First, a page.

Friday, May 11, 2007

Speed tables coming to Woodland

The city is going to fund the speed tables on Woodland Road out of its discretionary budget, so there's no need to gain the approval of the Board of Alderman.

Made for an interesting dynamic at the Public Facilities committee meeting as the aldermen asked questions and weighed in on something they don't control.

Expect construction of the speed tables between late May and late August.

A few other thoughts from the Public Facilities meeting after the jump.

Tip of the bike helmet to Mayor Cohen, Commissioner Rooney, the Ward 4 Aldermen (Sangiolo, Harney, and Gentile), and Traffic Planner David Koses for getting this done. There will be others -- like the city engineers -- who play important roles in the design and execution, but this crew got the deal done. Apologies to those whose roles were less visible.

The city's going to do its part to manage the car/pedestrian conflict on Woodward. Now, Lasell has to do its part. Over and over again people commented that students cross all over Woodward (though David Koses was clear that the overwhelming majority cross where the speed tables will be built). Lasell needs to build walls and other mechanisms to funnel students to the new crossings.

There is a great deal of skepticism about using vertical deflection (speed bumps, speed tables, &c.) for traffic calming. With some, the skepticism amounts to outright hostility.

Much of the skepticism about vertical deflection concerned emergency services. It's an appropriate concern. But somebody's got to get Fire Chief LaCroix (and the Mayor) to stake out a clear position on traffic calming. Alderman Salvucci says the chief hates speed bumps. But, David Koses reports that the chief has yet to respond to requests to participate in the city's traffic calming scorecard. Chief LaCroix shouldn't be able to have it both ways.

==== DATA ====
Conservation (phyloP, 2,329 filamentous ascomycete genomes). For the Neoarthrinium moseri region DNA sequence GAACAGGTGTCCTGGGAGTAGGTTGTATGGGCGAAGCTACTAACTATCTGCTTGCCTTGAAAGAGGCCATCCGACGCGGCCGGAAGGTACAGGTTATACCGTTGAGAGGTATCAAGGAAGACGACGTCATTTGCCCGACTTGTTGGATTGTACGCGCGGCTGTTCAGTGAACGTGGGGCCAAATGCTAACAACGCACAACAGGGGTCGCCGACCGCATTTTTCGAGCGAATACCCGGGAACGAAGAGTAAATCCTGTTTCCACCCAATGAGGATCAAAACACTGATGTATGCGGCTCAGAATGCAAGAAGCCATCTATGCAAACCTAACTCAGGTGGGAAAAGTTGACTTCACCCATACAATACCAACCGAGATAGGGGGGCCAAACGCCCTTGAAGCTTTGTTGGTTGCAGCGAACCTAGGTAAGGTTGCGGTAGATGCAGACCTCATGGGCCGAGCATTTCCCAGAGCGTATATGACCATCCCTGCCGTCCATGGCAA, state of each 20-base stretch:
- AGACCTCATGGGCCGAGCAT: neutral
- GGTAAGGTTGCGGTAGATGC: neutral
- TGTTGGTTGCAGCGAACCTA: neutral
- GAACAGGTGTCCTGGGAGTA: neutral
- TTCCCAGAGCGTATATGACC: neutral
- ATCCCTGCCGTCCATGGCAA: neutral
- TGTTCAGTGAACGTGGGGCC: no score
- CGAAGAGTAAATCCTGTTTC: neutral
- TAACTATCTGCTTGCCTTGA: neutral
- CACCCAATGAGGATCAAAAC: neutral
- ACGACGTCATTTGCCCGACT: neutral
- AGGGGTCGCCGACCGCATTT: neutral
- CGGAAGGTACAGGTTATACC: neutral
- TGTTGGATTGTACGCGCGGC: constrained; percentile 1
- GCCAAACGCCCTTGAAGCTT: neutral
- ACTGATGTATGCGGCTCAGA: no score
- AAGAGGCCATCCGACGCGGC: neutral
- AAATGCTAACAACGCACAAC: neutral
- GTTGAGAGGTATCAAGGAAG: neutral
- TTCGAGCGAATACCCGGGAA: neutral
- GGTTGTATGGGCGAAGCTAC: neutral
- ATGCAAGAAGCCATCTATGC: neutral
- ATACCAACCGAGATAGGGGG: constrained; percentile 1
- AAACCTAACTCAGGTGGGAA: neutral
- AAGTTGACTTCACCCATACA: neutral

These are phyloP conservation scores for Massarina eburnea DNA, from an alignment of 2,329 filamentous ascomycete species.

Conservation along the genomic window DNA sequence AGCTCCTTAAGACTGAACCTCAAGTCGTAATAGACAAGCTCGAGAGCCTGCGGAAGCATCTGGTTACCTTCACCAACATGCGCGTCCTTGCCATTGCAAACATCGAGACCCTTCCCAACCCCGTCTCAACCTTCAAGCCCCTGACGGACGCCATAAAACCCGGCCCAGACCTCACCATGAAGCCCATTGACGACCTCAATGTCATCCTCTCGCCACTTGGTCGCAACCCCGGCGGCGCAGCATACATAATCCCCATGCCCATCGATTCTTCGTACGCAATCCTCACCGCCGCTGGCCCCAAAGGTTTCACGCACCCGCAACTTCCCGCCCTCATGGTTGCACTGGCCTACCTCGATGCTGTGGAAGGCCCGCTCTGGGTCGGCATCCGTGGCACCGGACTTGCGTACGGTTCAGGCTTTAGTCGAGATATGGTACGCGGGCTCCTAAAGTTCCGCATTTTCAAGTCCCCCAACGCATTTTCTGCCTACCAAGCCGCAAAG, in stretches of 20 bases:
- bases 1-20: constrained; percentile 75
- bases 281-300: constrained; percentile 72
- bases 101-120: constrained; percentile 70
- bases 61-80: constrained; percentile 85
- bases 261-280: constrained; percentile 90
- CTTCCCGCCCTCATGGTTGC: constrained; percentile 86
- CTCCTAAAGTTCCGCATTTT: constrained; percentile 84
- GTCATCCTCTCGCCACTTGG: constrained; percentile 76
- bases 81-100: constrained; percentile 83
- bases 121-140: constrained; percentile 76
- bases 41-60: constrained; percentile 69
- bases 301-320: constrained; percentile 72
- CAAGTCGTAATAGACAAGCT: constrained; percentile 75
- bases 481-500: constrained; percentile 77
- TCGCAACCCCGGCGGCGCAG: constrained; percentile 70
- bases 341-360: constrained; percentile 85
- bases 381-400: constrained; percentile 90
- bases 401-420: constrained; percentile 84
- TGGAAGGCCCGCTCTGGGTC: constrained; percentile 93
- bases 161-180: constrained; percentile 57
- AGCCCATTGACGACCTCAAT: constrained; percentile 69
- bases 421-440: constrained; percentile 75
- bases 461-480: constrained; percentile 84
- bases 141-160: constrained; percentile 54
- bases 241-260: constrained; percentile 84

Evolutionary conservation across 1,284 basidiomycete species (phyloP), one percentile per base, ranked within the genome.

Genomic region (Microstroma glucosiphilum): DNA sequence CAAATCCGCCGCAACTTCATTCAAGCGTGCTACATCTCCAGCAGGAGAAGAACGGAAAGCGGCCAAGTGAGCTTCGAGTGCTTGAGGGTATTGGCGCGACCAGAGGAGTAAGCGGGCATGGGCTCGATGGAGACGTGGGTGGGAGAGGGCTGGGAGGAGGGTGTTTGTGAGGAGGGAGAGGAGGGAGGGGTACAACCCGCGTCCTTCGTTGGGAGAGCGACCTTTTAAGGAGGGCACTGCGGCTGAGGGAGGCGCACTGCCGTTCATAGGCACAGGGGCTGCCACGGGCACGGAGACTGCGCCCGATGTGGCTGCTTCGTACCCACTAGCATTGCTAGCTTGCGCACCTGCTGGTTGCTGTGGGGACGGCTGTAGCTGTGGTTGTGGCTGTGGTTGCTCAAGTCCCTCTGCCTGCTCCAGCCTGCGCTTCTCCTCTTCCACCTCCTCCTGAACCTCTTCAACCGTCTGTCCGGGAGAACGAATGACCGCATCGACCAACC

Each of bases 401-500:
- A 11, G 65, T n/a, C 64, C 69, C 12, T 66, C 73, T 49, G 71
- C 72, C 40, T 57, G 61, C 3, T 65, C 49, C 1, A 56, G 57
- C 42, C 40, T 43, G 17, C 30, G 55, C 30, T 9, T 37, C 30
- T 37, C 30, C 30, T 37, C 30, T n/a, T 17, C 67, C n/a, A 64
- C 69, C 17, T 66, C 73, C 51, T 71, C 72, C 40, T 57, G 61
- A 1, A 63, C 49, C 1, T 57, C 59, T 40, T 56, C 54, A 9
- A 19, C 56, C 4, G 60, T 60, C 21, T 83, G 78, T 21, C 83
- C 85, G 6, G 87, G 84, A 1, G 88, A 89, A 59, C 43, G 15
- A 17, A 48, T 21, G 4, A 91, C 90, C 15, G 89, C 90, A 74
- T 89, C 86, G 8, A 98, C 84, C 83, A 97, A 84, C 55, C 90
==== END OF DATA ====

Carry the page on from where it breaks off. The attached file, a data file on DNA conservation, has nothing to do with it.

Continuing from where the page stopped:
NS&S hereby installs it's first aldermanic nickname: Alderman Salvatore "Cadillac Sal" Salvucci. Alderman Salvucci's hostility to the speed tables (good-naturedly expressed) creates an image in the mind of him behind the wheel of his Cadillac, fuming as he has to slow and endure the discomfort of the speed table.

Choice Cadillac Sal quote: "They're a problem for me. I just don't like them. Period. End."

There was nothing for the Public Facilities committee to do on the item, so they NAN'd it (no action necessary). I would have liked to see what the vote would have been on a motion to express support for the plan. Ben Wiesbuch and Cheryl Lappin made clear statements in favor. Only Cadillac Sal was vocal in opposition. (He was so upset, he wouldn't even participate in the unanimous NAN vote!)

Previously: Woodland Road on the docket

2 comments:

jo said...

As a resident of Auburndale and a frequent user of Woodland Rd., I can confirm that students are always crossing the road wherever they please as well as walking 4 - 5 abreast with three on the sidewalk and two off (in the road) so they can carry on a conversation. You also get the occasional cell phone talker who can't walk, talk and look both ways before crossing. I drive the road slowly anyway since it is in such crap shape from being dug and patched several times for the college's various expansion projects.
I think designated crossing spots and fences to funnel them to the crossing spots would be far more effective than a speed table.

Anonymous said...

It's not like Woodland will be the only street that has speed bumps. Several streets come to mind in Newton Centre, Harrick Rd., Tyler Terrace, and both of those roads, like Woodland, share a proximity to schools and or playgrounds. It's not a big deal for emergency services. In my opinion, the marginal increase in response time is an acceptable result if it improves pedestrian safety.